|G2 Kingston SSDNowV+ Series SSD SNVP325|
|Reviews - Featured Reviews: Storage|
|Written by Olin Coles|
|Monday, 25 January 2010|
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Kingston SSDNowV+ SNVP325 Review
Solid State Drive (SSD) technology is developed for two groups of users: large-scale Enterprise environments and individual end-users. Kingston Technology has been in the business of satisfying enthusiasts and gamers for many years, and their SSDNow series of NAND-flash storage products has been the affordable solution for system upgrades. In this article, Benchmark Reviews introduces the second-generation Kingston SSDNowV+ Solid State Drive series. Based on the high-performance Toshiba T6UG1XBG processor, the Kingston SSDNowV+ SNVP325-S2 delivers native TRIM support with a maximum rated read speed of 230MBps and write-to bandwidth peaking at 180MBps.
For over twelve years Kingston has sold system memory upgrade kits to help boost personal computer performance. Installing RAM system memory is a simple process, and it generally speeds-up an old PC. Yet, because the processor and memory both operate at level much faster than the average hard disk, the real bottleneck is the computer's primary drive. Solid State Drives are the ideal upgrade for hard drive users wanting dramatic performance improvements, and the difference an SSD makes is far noticeable than any memory upgrade.
Up until recently, Solid State Drive popularity was only growing inside elite enthusiast circles. Value is how Kingston markets their entire SSDNow-V series. Knowing that price was the biggest challenge, Kingston did an outstanding job of making SSD technology affordable for the masses with their SSDNow-V 40GB Boot Drive SNV125-S2/40GB upgrade kit, a product that sells for only $129.99. Even the Kingston SSDNow V+ SNV225 series, which were all based on the Samsung S3C29RBB01-YK40 controller, offered a 64GB version for $185. Not known for offering the status quo, Kingston has returned with a second-generation technology for the new SSDNow V+ SNVP325 models built around the Toshiba T6UG1XBG controller.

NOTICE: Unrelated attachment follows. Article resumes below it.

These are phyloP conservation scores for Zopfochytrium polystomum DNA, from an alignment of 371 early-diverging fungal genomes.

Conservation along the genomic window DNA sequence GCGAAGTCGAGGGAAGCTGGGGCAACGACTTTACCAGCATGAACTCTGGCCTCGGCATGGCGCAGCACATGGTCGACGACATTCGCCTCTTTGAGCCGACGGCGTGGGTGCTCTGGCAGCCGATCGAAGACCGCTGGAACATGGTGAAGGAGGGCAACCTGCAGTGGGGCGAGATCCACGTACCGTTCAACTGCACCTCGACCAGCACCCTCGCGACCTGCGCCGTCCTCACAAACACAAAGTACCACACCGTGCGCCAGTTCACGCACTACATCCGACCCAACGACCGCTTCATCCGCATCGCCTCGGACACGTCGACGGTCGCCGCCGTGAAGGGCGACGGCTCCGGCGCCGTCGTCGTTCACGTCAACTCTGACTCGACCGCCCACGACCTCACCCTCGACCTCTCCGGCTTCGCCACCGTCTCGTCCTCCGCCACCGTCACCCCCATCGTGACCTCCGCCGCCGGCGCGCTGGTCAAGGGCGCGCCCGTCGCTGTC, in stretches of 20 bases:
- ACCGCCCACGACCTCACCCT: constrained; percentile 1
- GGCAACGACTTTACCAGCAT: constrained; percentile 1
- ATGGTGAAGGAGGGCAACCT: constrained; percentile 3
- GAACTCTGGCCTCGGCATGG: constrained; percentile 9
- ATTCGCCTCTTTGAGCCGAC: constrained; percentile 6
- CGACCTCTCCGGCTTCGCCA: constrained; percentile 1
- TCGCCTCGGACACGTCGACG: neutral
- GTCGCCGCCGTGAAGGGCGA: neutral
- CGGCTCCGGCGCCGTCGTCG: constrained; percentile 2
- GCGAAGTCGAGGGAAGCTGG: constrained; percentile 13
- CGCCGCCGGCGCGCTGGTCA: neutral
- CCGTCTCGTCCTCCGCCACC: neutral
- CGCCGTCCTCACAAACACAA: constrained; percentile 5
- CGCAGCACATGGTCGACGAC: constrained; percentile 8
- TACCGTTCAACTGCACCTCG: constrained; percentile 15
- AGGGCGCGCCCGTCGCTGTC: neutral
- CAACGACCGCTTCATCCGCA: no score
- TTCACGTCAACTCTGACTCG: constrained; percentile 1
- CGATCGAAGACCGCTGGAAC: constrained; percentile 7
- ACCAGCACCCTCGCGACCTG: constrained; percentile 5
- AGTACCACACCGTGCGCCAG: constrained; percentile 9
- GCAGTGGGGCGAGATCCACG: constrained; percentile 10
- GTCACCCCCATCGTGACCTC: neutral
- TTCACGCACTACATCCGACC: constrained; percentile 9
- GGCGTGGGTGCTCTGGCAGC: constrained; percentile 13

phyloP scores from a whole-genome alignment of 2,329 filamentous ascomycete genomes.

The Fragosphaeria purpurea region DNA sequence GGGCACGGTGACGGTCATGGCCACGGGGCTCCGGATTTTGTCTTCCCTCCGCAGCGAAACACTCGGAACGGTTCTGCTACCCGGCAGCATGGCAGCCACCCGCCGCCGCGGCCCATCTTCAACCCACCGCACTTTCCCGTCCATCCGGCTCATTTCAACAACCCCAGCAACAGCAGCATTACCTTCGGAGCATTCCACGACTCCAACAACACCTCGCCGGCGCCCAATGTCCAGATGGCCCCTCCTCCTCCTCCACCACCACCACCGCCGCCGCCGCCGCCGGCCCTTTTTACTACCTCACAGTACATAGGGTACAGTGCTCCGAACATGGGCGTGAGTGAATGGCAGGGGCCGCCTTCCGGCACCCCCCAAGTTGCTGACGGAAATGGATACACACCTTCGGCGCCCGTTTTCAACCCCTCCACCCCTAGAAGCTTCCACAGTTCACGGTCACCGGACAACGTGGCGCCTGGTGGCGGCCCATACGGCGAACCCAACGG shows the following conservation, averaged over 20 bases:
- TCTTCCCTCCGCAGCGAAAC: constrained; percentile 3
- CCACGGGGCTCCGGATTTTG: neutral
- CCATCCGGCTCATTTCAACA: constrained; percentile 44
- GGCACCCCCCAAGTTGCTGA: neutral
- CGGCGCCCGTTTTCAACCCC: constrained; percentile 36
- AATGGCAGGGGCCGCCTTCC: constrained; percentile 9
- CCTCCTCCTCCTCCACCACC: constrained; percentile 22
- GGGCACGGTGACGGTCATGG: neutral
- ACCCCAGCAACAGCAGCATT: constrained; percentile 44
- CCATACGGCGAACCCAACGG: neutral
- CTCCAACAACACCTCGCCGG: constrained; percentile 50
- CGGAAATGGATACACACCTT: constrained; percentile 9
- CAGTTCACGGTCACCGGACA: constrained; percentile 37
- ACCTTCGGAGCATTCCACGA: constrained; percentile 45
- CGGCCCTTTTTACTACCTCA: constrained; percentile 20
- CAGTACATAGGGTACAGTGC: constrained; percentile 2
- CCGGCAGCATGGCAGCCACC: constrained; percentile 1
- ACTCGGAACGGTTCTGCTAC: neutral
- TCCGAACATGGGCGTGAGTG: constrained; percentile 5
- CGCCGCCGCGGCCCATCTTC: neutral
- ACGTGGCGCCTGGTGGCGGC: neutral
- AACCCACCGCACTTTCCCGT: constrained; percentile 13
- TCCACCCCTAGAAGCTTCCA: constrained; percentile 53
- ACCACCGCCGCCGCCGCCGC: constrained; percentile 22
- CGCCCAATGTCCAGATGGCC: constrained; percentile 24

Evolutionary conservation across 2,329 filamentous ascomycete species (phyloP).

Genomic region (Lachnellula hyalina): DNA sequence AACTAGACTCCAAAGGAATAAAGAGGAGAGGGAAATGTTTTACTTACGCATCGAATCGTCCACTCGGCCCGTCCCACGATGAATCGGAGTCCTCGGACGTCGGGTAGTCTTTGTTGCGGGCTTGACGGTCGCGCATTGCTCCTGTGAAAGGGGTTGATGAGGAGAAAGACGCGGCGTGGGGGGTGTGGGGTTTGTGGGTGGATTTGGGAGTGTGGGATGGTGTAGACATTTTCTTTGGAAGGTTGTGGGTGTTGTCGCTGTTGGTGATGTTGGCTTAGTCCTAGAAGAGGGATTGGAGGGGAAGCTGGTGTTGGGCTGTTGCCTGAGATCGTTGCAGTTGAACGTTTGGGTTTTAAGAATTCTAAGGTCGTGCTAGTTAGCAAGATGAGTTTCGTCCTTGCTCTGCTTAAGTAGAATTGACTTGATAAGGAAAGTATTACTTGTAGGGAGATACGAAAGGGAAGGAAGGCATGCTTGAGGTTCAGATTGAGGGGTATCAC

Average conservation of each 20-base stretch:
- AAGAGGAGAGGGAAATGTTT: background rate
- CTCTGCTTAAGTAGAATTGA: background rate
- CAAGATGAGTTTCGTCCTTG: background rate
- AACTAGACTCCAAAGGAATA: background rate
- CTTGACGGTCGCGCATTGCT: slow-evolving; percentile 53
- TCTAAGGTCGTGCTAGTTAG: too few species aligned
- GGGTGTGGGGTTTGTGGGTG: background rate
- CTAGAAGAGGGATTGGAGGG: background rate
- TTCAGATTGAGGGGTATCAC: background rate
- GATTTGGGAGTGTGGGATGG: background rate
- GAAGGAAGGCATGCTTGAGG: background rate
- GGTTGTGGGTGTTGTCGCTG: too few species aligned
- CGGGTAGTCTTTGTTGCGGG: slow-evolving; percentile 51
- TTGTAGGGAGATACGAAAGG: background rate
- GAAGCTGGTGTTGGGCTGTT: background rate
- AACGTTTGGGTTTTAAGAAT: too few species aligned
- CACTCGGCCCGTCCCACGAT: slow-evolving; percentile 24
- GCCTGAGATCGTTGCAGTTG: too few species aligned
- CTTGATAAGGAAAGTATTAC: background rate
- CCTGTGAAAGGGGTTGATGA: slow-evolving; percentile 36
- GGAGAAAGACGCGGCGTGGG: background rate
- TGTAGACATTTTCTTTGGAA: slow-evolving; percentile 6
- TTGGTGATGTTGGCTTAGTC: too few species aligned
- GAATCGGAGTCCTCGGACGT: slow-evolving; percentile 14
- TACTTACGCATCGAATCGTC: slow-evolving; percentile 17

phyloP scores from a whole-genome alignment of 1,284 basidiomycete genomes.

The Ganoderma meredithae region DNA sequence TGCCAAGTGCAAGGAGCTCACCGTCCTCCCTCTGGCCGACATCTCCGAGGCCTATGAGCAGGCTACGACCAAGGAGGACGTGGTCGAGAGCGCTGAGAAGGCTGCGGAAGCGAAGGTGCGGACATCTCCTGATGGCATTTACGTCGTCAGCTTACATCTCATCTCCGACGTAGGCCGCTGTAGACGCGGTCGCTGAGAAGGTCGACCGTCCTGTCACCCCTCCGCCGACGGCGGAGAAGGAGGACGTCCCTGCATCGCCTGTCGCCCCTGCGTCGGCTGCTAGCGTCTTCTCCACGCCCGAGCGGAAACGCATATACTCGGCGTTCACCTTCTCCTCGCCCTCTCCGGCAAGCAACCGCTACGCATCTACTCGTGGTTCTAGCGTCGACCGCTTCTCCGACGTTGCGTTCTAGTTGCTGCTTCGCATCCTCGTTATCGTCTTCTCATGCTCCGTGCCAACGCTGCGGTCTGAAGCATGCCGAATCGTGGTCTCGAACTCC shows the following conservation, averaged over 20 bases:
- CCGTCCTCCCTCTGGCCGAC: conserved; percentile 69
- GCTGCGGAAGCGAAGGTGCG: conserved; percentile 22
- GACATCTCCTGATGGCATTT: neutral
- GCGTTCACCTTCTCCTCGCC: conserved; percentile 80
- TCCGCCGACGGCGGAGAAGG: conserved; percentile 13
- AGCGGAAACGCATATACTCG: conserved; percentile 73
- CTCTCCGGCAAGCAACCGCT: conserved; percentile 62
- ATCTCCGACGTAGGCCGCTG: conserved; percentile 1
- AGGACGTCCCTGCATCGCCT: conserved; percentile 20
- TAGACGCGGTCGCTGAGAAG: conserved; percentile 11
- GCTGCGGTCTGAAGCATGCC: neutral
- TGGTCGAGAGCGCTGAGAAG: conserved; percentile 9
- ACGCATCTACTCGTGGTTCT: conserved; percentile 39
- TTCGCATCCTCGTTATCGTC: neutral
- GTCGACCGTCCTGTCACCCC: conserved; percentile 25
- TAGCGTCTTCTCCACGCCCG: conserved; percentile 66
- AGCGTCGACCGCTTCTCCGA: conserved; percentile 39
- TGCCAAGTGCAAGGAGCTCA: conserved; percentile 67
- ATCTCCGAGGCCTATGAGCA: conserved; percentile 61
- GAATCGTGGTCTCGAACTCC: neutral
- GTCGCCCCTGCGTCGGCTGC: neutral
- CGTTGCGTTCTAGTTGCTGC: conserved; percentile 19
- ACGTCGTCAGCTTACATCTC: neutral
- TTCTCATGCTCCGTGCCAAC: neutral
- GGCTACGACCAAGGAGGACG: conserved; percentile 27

Just over two years ago there were only five companies involved in Solid State Drive technology, and as of January 2010 there are nearly 140 names in the business. Without doubt, the SSD market has enjoyed a powerful growth period with relatively painless consumer acceptance. Benchmark Reviews has been on top of the SSD scene since retail products were first introduced at the 2008 Consumer Electronics Show
In such a short amount of time, the entire SSD market has created and recreated itself several times over. Counting the generations of SSD processors has become difficult for experienced experts, and keeping-up with controller architecture has come with its own set of challenges. Benchmark Reviews has already tested dozens of Solid State Drive products, and we've seen everything from dual-SATA controllers in RAID-0 to large cache buffer modules used inside of them. In this article Benchmark Reviews inspects the Toshiba T6UG1XBG Solid State Drive controller, which is used in the second-generation Kingston SSDNow V+ SNVP325 (which replaces the older SNV225 series with Samsung controller).
While the SSD industry grows daily, only a few select manufacturers offer popularly-accepted Flash NAND SSD controllers. The most popular consumer controllers at the moment are: Indilinx IDX110M00-FC "Barefoot", Intel PC29AS21AA0, JMicron JMF612, Toshiba T6UG1XBG, Samsung S3C29RBB01-YK40, Marvell 88SS8014-BHP2, and SandForce SF-1200/1500.
SSD Testing Disclaimer